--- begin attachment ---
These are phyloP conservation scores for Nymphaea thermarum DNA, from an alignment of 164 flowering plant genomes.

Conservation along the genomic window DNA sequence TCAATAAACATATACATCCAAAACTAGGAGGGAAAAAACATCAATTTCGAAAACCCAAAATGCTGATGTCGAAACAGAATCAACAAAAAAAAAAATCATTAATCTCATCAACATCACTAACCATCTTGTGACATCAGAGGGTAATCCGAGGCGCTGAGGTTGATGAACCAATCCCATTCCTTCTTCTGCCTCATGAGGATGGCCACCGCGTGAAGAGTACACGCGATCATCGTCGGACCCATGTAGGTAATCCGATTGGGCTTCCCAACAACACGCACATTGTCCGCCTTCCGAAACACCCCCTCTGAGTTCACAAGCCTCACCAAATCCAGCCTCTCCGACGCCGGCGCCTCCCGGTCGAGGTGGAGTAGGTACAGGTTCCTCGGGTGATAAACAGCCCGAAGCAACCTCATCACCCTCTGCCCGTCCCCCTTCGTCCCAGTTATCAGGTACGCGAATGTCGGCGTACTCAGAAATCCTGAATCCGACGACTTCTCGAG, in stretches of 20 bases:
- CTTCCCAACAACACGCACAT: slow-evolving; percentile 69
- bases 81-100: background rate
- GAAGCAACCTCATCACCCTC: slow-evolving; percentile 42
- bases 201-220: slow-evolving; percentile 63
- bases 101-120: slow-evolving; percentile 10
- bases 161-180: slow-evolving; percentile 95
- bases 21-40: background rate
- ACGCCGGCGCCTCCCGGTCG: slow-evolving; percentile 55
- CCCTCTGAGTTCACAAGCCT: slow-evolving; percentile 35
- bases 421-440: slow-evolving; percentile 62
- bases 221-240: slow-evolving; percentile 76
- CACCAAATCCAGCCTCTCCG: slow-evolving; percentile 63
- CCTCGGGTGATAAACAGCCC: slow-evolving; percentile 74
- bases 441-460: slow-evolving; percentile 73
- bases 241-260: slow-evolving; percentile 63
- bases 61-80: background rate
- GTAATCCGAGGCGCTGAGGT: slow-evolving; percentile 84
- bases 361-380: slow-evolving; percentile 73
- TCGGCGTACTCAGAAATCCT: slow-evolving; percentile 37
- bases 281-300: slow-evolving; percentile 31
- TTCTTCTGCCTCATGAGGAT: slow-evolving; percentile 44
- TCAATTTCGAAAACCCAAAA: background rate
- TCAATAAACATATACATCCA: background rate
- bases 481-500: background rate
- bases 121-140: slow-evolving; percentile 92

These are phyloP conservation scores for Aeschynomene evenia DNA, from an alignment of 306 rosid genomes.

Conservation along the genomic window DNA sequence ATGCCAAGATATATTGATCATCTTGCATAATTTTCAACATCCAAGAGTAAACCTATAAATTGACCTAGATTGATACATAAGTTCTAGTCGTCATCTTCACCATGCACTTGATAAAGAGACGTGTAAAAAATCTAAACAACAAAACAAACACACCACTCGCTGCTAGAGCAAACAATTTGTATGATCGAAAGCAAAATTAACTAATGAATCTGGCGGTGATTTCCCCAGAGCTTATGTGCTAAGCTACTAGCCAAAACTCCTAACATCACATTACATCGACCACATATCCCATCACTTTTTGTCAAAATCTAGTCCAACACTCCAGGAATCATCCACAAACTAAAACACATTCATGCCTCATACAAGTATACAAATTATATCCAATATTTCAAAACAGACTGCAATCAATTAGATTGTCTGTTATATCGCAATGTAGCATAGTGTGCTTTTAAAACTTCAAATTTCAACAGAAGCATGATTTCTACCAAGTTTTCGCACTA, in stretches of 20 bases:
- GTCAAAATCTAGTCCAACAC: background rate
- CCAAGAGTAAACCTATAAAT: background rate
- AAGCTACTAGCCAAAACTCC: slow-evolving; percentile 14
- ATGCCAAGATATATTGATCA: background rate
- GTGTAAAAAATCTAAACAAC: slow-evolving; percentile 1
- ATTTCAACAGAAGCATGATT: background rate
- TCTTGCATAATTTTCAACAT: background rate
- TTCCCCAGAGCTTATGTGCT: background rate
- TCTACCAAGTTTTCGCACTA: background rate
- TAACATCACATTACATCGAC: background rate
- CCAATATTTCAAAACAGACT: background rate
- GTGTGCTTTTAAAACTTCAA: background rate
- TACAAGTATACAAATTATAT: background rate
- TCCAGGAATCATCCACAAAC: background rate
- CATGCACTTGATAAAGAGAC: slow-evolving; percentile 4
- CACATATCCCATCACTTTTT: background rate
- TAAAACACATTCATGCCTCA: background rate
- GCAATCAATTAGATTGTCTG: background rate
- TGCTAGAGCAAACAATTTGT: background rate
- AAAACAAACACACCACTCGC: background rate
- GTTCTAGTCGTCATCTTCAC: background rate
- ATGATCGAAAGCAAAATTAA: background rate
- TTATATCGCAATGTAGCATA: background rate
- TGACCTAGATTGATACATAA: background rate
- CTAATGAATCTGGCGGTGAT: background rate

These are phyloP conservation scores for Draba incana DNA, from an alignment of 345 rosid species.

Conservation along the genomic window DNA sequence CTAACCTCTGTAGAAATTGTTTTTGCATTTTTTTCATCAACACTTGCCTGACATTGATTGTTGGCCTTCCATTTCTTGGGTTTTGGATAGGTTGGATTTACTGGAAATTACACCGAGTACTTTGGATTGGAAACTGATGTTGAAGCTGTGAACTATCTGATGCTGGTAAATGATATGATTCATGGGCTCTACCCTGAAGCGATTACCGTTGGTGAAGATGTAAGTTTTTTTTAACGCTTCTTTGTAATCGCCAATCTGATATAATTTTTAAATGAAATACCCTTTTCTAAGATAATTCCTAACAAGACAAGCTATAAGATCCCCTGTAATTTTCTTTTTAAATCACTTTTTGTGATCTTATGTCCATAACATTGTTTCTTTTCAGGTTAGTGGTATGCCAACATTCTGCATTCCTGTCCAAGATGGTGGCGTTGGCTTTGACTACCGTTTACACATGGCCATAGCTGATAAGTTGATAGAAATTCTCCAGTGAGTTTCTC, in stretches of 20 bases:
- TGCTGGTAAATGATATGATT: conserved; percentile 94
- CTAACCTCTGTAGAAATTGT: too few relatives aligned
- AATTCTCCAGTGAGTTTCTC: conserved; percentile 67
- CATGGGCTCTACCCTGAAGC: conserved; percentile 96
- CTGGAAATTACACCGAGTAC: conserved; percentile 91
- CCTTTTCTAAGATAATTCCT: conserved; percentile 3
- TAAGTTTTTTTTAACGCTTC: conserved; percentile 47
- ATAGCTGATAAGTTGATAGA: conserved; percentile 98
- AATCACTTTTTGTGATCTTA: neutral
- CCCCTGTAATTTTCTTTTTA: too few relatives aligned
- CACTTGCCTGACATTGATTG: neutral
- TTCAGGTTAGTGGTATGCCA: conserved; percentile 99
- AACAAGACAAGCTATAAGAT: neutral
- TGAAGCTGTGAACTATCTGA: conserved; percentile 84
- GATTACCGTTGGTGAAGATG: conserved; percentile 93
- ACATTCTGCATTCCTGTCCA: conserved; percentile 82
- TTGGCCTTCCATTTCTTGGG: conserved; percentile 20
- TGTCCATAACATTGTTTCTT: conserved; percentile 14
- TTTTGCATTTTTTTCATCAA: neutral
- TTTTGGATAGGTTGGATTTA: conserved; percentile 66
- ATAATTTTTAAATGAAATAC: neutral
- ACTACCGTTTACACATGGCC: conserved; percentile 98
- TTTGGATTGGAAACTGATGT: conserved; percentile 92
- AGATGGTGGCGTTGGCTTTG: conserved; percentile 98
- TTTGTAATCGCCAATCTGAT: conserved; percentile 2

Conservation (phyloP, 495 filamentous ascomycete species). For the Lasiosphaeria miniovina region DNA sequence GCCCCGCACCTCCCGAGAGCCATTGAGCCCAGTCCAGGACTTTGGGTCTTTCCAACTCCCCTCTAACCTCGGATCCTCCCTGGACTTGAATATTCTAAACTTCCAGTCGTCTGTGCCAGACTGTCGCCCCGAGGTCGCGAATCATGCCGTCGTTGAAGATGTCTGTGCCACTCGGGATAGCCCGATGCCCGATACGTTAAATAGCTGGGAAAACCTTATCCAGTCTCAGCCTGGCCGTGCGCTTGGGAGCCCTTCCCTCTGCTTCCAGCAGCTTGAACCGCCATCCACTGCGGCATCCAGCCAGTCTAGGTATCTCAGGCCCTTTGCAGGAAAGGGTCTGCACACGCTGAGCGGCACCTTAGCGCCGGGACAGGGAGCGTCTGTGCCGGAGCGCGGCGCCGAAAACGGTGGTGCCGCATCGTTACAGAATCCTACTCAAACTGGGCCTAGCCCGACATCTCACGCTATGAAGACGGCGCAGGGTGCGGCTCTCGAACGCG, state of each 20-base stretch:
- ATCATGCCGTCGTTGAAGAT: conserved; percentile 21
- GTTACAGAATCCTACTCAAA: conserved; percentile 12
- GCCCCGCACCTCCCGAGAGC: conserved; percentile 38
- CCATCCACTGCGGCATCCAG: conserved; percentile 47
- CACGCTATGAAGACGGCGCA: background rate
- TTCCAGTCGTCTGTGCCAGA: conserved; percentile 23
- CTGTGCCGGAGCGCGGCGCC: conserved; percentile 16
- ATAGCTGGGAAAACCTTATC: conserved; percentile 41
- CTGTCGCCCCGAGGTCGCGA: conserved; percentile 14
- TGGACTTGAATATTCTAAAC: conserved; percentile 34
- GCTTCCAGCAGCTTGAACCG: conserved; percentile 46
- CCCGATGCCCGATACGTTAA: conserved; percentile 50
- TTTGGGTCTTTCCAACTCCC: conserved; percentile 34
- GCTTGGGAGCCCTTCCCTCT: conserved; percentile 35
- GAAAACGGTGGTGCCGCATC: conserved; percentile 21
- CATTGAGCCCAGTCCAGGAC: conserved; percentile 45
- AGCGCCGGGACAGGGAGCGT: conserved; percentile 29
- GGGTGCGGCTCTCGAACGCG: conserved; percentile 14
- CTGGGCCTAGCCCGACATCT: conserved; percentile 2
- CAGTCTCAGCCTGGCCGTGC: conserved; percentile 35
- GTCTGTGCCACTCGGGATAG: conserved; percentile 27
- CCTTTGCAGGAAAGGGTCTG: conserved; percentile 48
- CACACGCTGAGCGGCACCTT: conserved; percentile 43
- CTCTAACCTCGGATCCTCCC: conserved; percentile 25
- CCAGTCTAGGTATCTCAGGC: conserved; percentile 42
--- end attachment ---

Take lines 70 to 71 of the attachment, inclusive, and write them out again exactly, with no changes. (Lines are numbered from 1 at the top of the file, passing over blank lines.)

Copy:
- TGAAGCTGTGAACTATCTGA: conserved; percentile 84
- GATTACCGTTGGTGAAGATG: conserved; percentile 93